Stephen Williamson on the employment picture:
Stephen Williamson: New Monetarist Economics: let's not be too hasty.... I looked at the 12-month growth rates in unadjusted establishment employment.... [T]his looks more innocuous. Employment growth is still negative (just barely) year-over-year, but it is coming back strongly, and faster than was the case during the last recession. Conclusion: How you filter the data matters a lot. There is no reason you should trust my year-over-year filter more than what the BLS uses (X11, X12, or some variant) to do seasonal adjustment, but at least the year-over-year filter is simple enough for a simpleton like me to understand exactly what it is doing...
But, I think, the problem is precisely that Stephen Williamson does not know what he is doing with his year-over-year filter. He thinks it "is simple enough for even a simpleton like me to understand exactly what it is doing." But he is wrong.
The X11 and X12 filters deseasonalize employment: the level of the filtered series then tells you (the filter's guess at) the amount of employment, the slope about the change in employment.
A twelve-month year-over-year change filter both deseasonalizes employment and takes a derivative: the level of the filtered series then tells you whether things have gotten better or worse over the past year, and the slope tells you whether things are getting better or worse more rapidly or more slowly.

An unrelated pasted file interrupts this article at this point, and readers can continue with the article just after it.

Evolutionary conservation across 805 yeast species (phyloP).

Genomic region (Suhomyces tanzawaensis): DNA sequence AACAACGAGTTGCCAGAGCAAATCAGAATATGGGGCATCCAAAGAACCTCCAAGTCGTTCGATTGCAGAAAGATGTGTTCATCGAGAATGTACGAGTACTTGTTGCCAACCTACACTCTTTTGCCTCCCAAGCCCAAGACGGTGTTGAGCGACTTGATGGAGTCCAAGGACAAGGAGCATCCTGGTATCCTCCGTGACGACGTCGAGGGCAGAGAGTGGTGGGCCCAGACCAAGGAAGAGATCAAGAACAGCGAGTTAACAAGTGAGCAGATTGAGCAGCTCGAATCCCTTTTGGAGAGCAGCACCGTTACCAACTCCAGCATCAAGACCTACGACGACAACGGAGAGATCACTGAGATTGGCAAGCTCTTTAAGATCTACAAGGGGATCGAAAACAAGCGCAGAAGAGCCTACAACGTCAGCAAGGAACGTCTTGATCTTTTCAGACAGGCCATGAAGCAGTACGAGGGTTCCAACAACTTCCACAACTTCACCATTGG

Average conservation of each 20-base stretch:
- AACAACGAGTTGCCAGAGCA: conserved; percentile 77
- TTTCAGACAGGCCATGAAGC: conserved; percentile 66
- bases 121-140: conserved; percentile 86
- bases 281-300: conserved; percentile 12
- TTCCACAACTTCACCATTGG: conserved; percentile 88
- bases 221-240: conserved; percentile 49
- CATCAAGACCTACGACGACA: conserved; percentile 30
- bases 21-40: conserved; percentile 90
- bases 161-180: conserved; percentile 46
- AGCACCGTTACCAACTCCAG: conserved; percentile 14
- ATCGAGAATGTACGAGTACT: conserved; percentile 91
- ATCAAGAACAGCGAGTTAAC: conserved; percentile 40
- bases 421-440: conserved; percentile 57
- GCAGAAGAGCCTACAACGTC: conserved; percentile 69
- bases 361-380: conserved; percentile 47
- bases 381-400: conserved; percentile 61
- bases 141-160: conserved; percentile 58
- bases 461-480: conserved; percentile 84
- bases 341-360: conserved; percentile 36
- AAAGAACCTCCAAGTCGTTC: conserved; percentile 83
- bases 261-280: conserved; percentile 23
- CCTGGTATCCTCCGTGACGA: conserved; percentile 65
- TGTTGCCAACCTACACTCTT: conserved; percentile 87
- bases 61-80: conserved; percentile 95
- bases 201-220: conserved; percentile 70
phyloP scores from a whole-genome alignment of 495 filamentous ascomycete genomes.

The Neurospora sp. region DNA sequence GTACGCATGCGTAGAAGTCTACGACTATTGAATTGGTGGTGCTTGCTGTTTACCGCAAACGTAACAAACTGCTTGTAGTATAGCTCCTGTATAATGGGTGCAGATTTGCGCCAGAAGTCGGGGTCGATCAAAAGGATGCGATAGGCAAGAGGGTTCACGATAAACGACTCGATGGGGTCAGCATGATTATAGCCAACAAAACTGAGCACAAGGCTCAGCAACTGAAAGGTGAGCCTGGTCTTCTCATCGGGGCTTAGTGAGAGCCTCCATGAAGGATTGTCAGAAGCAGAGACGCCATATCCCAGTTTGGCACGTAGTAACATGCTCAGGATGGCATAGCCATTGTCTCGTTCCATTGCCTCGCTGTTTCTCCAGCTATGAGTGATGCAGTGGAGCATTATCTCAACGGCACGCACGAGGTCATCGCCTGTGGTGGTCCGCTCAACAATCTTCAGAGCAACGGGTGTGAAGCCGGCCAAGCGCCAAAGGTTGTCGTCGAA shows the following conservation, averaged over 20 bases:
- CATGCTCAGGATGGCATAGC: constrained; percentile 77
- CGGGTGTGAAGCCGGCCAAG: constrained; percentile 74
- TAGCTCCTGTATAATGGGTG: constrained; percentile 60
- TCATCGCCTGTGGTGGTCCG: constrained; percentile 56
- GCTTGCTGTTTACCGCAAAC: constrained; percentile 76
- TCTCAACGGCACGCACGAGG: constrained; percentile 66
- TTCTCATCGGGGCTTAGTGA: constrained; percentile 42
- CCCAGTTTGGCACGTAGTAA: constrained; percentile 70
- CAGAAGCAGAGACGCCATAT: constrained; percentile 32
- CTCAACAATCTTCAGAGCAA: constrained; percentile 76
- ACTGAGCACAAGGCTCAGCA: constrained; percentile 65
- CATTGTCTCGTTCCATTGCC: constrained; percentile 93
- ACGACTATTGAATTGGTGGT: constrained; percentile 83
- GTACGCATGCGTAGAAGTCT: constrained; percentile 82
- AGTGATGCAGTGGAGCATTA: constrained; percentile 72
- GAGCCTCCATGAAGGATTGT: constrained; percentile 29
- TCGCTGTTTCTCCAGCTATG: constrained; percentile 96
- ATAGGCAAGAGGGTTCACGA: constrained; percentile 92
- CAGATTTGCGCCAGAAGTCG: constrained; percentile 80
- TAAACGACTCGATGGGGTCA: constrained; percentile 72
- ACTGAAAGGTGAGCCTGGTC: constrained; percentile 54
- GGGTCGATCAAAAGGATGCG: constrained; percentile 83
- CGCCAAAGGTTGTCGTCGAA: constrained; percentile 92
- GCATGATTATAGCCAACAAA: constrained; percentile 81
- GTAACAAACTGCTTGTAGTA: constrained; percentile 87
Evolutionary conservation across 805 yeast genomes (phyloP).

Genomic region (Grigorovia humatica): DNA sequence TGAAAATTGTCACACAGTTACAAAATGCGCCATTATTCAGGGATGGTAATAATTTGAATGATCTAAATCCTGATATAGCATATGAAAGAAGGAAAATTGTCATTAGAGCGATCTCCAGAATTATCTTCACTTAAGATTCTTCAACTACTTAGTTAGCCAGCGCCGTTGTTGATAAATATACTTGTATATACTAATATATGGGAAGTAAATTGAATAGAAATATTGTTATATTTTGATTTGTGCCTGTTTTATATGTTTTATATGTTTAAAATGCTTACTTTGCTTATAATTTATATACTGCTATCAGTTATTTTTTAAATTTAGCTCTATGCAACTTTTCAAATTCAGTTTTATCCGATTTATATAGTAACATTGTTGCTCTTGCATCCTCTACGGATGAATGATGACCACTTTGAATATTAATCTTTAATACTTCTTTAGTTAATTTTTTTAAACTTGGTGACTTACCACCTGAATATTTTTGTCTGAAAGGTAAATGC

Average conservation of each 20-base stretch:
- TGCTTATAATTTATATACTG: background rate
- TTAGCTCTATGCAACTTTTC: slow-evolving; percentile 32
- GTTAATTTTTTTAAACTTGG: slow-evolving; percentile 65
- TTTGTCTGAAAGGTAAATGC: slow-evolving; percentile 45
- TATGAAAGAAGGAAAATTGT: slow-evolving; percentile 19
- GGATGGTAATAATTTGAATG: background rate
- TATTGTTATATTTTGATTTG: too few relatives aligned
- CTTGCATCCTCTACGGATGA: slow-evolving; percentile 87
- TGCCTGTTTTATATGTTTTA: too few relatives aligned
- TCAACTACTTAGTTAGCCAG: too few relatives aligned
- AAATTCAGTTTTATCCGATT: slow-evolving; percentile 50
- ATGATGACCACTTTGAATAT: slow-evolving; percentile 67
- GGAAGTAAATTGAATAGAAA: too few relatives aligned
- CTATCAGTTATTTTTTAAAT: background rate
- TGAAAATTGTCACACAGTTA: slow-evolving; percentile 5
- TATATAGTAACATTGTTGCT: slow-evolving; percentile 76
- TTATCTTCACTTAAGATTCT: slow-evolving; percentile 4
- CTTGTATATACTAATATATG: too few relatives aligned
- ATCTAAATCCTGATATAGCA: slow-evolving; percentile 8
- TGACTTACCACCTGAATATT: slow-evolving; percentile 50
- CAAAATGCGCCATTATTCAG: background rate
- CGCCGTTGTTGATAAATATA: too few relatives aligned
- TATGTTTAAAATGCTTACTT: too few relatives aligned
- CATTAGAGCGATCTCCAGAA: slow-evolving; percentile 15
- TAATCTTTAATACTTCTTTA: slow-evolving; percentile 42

When Williamson eyeballs his series, he finds it "innocuous" because it is telling him that things are getting worse more slowly.
When the rest of us eyeball the BLS series, our hair is on fire because it tells us that things are bad and that things are not getting better.
Williamson's claim that "how you filter the data matters a lot" is, to my mind, completely wrong--or, rather, right only to the extent that how you filter the data stands as a proxy for what question you are asking. And, indeed, what question you are asking does matter a lot.
There's no point in pretending that the answer to "are things getting worse more slowly?" has much to do with the answer to "are things good, or at least getting better?"
Yet Stephen Williamson thinks the X11 and the year-over-year filters are both producing data series that answer the same question. And the reason he thinks that is precisely that he does not understand that year-over-year is not only deseasonalizing but also taking a derivative.
I remember being very proud of my seventeen-year-old last January when she was looking over my shoulder at some Obama Administration economic charts and said they appeared to "place excessive reliance on the second derivative." Seventeen is no longer a babe, but still: out of the mouths...